# Integers too big for floats

Although floating point types can represent a large range of magnitudes,
you will sometimes have to cope with integers that are larger than what is representable by `Double`

.

## Dividing large integers to floats

Consider

```
factorial :: (Enum a, Num a) => a -> a
factorial k = product [1..k]
```

You will find that `factorial 777`

is not representable by `Double`

.
However it is representable by an `Integer`

.
You will find that `factorial 777 / factorial 778`

is representable as `Double`

but not as `Integer`

,
but the temporary results are representable by `Integer`

s and not by `Double`

s.
Is there a variant of division which accepts big integers and emits floating point numbers?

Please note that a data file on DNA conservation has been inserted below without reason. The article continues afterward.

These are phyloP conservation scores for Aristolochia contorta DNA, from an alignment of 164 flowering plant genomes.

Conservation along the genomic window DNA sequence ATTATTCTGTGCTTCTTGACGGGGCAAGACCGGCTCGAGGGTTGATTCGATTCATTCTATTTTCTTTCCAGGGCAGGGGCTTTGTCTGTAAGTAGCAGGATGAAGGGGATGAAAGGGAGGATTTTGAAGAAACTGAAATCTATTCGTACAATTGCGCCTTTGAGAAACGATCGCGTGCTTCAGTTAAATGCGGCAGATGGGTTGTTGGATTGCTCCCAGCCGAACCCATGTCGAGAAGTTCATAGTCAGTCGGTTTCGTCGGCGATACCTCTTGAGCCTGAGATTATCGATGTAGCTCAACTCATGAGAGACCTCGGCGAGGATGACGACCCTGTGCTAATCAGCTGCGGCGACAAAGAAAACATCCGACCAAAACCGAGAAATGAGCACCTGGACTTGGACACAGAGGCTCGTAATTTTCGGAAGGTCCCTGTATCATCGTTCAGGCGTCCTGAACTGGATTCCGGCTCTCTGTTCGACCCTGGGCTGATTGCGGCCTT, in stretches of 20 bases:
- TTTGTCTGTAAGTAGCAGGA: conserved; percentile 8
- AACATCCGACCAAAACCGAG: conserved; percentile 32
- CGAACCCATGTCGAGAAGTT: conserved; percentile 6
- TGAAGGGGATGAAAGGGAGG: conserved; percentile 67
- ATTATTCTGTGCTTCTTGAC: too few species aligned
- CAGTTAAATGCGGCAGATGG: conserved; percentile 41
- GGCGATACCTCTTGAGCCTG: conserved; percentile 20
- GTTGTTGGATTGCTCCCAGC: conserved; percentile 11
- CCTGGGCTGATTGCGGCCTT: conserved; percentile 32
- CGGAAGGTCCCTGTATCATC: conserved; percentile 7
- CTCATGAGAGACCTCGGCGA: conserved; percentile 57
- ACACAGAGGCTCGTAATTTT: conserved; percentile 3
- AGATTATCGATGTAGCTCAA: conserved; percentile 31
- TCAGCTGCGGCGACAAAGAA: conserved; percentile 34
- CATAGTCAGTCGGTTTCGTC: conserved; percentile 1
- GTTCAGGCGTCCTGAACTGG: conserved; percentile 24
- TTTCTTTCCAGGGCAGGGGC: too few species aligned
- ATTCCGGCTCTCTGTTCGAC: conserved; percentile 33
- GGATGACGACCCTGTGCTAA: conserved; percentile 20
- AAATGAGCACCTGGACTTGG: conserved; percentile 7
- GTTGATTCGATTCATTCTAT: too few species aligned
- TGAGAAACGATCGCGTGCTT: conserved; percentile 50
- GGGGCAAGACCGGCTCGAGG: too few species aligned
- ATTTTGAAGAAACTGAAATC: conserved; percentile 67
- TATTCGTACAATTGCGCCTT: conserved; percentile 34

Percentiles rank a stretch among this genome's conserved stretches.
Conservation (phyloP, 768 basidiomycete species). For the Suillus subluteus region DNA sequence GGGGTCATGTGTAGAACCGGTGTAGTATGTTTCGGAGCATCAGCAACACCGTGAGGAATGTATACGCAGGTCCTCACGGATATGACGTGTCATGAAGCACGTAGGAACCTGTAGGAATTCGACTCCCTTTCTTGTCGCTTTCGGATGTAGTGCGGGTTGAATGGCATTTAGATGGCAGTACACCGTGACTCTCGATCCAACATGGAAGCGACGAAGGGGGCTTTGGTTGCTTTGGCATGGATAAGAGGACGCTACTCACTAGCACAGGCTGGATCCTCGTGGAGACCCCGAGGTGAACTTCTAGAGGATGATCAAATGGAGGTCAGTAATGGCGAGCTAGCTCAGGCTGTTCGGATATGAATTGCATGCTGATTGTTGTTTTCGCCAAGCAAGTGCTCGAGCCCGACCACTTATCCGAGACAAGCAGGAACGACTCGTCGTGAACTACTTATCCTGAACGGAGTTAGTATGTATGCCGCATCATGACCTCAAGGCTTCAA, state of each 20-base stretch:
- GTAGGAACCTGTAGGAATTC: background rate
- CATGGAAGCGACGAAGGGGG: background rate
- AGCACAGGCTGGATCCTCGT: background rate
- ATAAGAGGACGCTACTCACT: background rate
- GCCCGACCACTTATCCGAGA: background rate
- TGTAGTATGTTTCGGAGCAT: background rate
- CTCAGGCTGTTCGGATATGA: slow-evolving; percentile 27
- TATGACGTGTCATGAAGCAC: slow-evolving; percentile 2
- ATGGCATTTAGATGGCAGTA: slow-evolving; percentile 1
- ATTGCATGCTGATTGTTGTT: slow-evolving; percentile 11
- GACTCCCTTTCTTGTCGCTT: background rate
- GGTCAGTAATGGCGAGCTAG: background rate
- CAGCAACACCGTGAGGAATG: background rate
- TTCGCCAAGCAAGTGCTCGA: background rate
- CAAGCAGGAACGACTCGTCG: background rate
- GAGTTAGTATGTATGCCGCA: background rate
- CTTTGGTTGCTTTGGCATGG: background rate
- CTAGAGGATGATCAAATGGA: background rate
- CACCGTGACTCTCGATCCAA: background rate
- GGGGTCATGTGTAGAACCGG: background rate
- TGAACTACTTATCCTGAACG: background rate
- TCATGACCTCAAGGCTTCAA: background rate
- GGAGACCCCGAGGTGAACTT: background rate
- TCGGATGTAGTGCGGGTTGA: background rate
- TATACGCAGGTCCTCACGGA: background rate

Actually you can represent the fraction `factorial 777 / factorial 778`

as `Rational`

and convert that to a floating point number:

```
fromRational (factorial 777 % factorial 778)
```

Fortunately `fromRational`

is clever enough to handle big numerators and denominators.

But there is an efficiency problem:
Before `fromRational`

can perform the imprecise division,
the `%`

operator will cancel the fraction precisely.
You may use the `Rational`

constructor <hask:>%</hask> instead.
However that's a hack, since it is not sure that other operations work well on non-cancelled fractions.
You had to import `GHC.Real`

.

## See also

- Haskell Cafe on "about integer and float operations"
- Generic number type